‘Your Vote DOES Matter,’ Civic Leaders Tell CSUN’s Students
“How many of you all know when the Civil Rights Act was actually put in place?” asked Department of Africana Studies Chair Theresa White.
A couple of reluctant hands went up as attendees guessed at random. Finally, a student’s voice rose above the rest, announcing the correct year — 1964.
“Today, I think, is particularly important,” White said. “It’s important for students to understand how significant civic engagement is, and how important it is for students to maximize and exercise their [voting] rights that we didn’t have so long ago.”
In honor of Black History Month and in an effort to increase voter participation among African American students, the Department of Africana Studies and the Black House Team presented “Your Vote DOES Matter,” on Feb. 16 in the University Student Union Thousand Oaks Room.
Guest speakers in attendance included state Sen. Steven Bradford (D-Inglewood) and civil rights activist Donzaleigh Abernathy, daughter of the late civil rights leader Rev. Ralph David Abernathy.Abernathy, an actress and author, chronicled the lives of her father and his best friend, Rev. Martin Luther King Jr., during her lecture highlighting pivotal and historical moments of the Civil Rights Movement, such as the March on Washington and the Selma to Montgomery march for African American voting rights.
Abernathy’s experience with violence during the Civil Rights Era began with the bombing of her parents’ home and her father’s First Baptist Church in Montgomery, Ala. She and her siblings witnessed and participated in all of the major Civil Rights movements and marches, including the Freedom Riders movement.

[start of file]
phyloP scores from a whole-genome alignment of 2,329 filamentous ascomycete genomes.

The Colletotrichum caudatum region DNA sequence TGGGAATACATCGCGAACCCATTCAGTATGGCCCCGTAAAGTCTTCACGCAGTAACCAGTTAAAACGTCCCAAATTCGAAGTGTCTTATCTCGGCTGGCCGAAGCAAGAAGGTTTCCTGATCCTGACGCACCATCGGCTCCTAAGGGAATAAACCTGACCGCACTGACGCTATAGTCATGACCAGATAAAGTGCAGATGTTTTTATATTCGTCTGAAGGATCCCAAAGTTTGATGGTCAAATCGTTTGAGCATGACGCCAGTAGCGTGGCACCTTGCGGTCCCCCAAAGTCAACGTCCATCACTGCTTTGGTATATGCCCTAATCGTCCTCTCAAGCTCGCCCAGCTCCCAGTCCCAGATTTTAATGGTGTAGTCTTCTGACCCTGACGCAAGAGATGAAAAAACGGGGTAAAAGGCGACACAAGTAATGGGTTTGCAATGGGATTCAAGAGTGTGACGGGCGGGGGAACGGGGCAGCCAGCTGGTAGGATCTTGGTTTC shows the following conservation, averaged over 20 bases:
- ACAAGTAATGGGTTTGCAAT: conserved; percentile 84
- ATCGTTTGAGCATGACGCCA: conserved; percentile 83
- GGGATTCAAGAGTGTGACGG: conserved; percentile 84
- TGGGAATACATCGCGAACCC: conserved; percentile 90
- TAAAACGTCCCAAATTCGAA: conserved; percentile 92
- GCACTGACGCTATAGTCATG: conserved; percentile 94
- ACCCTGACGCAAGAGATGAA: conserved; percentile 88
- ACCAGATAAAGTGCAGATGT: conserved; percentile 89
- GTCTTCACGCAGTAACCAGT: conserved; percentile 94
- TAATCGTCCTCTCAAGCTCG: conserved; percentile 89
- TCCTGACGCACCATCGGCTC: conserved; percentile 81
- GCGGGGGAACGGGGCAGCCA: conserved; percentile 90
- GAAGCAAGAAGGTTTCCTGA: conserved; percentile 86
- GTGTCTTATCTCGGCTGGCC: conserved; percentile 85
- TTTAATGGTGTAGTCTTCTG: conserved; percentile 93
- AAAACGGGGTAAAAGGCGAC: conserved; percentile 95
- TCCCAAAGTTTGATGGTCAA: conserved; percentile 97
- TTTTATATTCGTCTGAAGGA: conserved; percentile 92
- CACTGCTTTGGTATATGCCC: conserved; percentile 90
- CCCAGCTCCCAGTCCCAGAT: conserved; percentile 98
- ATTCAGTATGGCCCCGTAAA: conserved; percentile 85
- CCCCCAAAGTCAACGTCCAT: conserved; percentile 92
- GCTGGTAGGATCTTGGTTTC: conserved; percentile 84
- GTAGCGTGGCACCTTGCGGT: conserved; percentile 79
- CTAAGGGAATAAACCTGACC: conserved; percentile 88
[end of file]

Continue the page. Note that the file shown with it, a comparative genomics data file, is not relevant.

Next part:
“My dad and uncle Martin did their part and changed the world in my lifetime, so that we would have a better world to live in,” Abernathy told the crowd of CSUN students. “If you want the world to be better, then you have to change it. That’s why your votes count and that’s why you’re here today. You have to understand that [knowledge] gives you anything.”
Bradford emphasized how consequential it is for young voters, especially young African American voters, to show up to vote and fulfill their civic engagement duty in the upcoming 2020 presidential election.”Voting is paramount, and I think Miss Abernathy shared the importance of voting, but more importantly the sacrifices that we’ve all made in this country — especially people of color — to have the right to cast a vote. Far too many of us take that for granted,” Bradford said.